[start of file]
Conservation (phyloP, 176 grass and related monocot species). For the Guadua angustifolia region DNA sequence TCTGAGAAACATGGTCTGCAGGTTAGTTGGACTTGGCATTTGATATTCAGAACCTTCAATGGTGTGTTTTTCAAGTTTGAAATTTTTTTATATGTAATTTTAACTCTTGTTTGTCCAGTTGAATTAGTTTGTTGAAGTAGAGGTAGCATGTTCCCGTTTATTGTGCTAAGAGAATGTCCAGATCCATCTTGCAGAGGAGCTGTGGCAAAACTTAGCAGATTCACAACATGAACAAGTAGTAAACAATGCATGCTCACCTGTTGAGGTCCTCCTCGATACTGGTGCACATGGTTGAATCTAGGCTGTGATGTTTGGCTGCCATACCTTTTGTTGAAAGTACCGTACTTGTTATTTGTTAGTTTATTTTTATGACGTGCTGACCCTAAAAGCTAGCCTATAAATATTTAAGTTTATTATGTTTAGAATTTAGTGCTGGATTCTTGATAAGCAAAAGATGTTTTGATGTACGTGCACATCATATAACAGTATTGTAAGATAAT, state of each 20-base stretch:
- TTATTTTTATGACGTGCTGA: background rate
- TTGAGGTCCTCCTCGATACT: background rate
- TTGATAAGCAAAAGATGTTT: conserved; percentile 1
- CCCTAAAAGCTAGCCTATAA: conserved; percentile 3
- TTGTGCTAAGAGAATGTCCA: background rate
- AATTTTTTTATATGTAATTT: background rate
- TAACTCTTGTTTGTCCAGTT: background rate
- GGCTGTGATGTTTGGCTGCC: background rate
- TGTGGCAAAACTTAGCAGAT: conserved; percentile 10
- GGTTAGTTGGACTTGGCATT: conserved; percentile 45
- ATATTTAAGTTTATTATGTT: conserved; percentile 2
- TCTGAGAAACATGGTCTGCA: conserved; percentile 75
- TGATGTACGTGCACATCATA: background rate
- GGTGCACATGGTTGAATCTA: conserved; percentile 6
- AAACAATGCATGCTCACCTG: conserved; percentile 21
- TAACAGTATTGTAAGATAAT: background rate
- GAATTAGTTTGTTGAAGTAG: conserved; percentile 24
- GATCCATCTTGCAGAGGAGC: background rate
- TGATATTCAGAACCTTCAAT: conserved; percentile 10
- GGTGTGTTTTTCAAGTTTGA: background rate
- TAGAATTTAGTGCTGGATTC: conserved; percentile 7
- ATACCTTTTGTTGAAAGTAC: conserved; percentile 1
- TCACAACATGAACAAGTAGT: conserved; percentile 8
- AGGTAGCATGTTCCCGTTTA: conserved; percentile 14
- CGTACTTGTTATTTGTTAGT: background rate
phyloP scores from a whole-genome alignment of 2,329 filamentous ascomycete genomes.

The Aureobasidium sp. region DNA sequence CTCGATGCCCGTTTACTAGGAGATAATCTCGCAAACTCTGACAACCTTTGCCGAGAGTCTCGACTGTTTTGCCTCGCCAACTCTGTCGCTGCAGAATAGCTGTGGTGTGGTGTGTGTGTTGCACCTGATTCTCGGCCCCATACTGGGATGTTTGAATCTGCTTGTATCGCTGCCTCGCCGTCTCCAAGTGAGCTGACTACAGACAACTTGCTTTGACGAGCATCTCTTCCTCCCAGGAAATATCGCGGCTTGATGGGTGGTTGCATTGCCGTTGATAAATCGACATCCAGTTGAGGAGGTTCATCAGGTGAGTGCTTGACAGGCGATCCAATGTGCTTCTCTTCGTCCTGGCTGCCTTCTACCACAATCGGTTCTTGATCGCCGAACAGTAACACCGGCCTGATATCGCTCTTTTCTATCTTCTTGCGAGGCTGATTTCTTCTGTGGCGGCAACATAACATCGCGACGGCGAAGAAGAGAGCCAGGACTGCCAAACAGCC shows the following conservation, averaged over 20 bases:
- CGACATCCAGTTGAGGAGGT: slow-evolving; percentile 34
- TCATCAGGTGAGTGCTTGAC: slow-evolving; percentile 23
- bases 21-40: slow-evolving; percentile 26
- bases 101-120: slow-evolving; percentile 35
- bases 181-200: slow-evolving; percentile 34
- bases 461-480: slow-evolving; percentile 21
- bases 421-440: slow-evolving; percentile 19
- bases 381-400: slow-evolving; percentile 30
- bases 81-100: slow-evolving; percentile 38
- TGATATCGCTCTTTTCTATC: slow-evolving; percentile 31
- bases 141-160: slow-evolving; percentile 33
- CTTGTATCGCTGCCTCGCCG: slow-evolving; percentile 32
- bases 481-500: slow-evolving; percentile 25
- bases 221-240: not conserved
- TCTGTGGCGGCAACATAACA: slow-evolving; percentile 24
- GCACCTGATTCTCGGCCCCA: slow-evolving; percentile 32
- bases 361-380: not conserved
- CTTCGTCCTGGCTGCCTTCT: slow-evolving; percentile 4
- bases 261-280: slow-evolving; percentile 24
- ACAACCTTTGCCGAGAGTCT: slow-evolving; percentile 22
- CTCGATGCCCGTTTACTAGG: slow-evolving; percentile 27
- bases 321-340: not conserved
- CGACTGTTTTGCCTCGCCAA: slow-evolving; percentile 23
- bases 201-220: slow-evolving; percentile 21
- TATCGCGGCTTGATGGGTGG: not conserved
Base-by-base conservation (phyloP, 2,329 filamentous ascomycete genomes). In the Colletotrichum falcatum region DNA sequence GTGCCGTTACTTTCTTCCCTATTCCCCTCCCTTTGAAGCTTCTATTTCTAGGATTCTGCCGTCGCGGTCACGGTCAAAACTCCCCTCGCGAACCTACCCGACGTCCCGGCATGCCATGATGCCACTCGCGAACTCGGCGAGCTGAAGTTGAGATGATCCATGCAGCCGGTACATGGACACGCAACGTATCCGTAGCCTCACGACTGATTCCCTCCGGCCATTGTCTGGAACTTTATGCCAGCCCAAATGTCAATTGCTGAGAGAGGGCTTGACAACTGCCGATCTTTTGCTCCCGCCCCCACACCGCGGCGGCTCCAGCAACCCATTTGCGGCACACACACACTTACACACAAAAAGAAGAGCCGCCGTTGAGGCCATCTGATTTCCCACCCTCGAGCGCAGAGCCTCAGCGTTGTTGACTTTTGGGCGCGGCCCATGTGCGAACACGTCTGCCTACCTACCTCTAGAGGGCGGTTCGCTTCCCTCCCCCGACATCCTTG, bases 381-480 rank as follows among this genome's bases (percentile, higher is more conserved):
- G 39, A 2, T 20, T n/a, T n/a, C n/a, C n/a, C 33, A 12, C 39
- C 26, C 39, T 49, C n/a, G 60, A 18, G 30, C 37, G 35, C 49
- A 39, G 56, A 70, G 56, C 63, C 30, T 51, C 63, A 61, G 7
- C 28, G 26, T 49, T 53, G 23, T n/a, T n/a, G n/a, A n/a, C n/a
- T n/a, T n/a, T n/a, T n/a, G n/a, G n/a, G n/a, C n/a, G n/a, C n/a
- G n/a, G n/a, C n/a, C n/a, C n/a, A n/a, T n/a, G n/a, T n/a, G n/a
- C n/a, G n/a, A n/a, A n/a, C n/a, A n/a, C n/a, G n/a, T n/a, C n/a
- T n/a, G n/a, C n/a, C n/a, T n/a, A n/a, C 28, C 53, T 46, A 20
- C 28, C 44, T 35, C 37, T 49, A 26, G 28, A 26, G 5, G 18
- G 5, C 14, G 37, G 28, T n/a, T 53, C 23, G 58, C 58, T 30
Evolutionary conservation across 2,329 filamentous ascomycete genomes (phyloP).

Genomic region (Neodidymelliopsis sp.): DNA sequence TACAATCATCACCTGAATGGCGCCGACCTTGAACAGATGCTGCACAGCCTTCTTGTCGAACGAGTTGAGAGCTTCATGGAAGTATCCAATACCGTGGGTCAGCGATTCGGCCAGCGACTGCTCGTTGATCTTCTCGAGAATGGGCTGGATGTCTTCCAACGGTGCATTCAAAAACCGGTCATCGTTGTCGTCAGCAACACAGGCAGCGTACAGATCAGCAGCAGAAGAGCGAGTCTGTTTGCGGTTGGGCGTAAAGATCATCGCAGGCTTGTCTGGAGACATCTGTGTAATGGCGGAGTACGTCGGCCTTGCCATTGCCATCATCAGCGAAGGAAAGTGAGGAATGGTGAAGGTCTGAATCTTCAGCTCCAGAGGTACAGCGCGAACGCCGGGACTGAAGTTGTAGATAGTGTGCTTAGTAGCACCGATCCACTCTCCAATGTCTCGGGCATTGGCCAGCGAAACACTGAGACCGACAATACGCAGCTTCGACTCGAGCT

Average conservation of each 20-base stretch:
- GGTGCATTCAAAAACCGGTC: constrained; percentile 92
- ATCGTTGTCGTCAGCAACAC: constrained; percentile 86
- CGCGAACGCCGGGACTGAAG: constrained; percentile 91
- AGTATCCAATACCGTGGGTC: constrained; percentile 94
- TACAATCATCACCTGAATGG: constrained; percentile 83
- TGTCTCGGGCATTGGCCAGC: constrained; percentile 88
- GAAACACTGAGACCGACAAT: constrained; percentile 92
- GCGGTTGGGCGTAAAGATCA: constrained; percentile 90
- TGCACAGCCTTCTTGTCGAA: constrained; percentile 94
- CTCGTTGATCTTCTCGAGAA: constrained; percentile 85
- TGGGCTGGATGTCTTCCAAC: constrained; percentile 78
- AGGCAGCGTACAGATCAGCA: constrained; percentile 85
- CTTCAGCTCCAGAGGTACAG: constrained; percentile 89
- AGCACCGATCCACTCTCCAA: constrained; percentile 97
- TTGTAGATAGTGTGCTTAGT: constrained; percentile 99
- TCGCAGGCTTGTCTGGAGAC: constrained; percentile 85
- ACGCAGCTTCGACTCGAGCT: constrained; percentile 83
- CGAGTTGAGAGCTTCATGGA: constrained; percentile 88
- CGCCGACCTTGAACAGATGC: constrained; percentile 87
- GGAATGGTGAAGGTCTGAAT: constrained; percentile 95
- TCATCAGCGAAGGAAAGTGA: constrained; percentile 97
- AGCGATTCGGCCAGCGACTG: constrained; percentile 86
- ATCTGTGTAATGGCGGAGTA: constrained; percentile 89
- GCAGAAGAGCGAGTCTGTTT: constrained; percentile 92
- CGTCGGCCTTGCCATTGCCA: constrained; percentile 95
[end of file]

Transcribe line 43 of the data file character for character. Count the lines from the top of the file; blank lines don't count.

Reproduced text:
- TCTGTGGCGGCAACATAACA: slow-evolving; percentile 24